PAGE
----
I have been in a relationship with a lovely man for 2.5 years. We are engaged and have booked our wedding. Last week, we went to a party and he got way too drunk. I had asked him to stop drinking sprits in May as he once became aggressive towards me (threw keys at me, verbally abused me). However, he drank spirits last week which he hadn’t since May, and when we got home, I was subjected to a tirade of verbal abuse for several hours. He is not addicted to alcohol, and neither am I. He has promised to stop drinking altogether, and so have I. We have started relationship counseling with a view to amend this issue, but some things about his co-dependent relationship with his mother have come up. She is a lovely woman with whom I have always got on, but I fear that he has been talking to her more about his problems than to me. I’m now also afraid that his turbulent childhood will impact upon my life. My friends think that I shouldn’t marry him as he became so aggressive when drunk, and in London everyone drinks a LOT all the time. I am trying to make the wisest decision possible. It’s been a terrible week and would be grateful for any input.My Relationship Issue: Boyfriend Drinks
My Relationship Issue: Boyfriend Drinks
There may be people in London who drink “a lot” but certainly there are people in London who don’t drink at all. In fact, according to the National Health Service (NHS) statistics, there is less drinking done by Londoners than anywhere else in the country.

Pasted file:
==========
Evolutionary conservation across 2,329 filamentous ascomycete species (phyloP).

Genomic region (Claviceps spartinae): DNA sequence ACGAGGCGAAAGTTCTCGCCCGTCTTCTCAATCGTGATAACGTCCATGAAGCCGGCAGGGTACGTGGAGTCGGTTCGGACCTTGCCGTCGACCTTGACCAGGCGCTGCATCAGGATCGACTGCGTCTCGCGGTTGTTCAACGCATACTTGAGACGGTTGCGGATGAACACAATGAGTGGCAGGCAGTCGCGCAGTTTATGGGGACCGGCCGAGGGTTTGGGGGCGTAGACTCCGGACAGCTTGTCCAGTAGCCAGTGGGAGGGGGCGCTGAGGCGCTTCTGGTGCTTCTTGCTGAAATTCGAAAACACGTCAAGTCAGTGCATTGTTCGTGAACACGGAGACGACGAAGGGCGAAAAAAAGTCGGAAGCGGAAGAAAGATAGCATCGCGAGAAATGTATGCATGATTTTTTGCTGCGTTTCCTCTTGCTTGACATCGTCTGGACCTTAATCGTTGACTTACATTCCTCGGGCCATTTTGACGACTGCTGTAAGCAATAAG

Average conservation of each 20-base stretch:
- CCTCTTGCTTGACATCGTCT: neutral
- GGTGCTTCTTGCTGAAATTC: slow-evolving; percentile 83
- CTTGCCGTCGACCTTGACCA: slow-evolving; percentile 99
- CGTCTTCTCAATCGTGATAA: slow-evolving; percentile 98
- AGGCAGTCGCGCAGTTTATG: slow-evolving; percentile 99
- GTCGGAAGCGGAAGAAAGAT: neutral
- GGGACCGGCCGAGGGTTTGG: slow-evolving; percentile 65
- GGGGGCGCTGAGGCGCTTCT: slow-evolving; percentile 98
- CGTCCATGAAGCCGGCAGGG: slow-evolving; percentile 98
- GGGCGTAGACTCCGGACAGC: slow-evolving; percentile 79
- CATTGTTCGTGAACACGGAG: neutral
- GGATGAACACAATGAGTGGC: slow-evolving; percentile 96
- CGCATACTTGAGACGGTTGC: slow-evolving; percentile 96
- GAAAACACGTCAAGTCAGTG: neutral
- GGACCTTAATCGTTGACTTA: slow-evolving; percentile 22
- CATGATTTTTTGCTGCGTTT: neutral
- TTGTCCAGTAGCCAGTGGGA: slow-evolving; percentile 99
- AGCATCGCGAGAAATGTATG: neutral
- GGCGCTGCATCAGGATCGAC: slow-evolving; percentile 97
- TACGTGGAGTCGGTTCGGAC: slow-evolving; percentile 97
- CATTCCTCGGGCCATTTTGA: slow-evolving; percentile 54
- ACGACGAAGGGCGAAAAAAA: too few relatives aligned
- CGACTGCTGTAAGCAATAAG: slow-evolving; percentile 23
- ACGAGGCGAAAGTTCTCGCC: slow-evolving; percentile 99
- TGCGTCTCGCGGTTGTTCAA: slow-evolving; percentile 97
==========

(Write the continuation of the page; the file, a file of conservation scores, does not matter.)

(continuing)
How much other people drink, relative to how much your boyfriend drinks, has no bearing on your relationship. The heart of the matter is this: your boyfriend has a drinking problem. It is clear that he shouldn’t drink. When he drinks he becomes abusive.
When people drink, their inhibitions decrease. They may do or say things that they would not normally do or say. You can’t teach him to drink and not become abusive; it is simply impossible. When he drinks he becomes abusive, which is precisely why he should not drink.
It’s good that you and he are in counseling. It is a very positive sign. It’s also a good sign that he was able to abstain from drinking since May. It may mean that he’s amenable to change. I would encourage you to continue counseling, for as long as it is needed, to come to a resolution about his drinking and the relationship.
Ultimately, if he is unwilling to stop drinking, then you may want to consider ending the relationship. If not, when he drinks you will be subjected to verbal abuse. Please take care.
Dr. Kristina Randle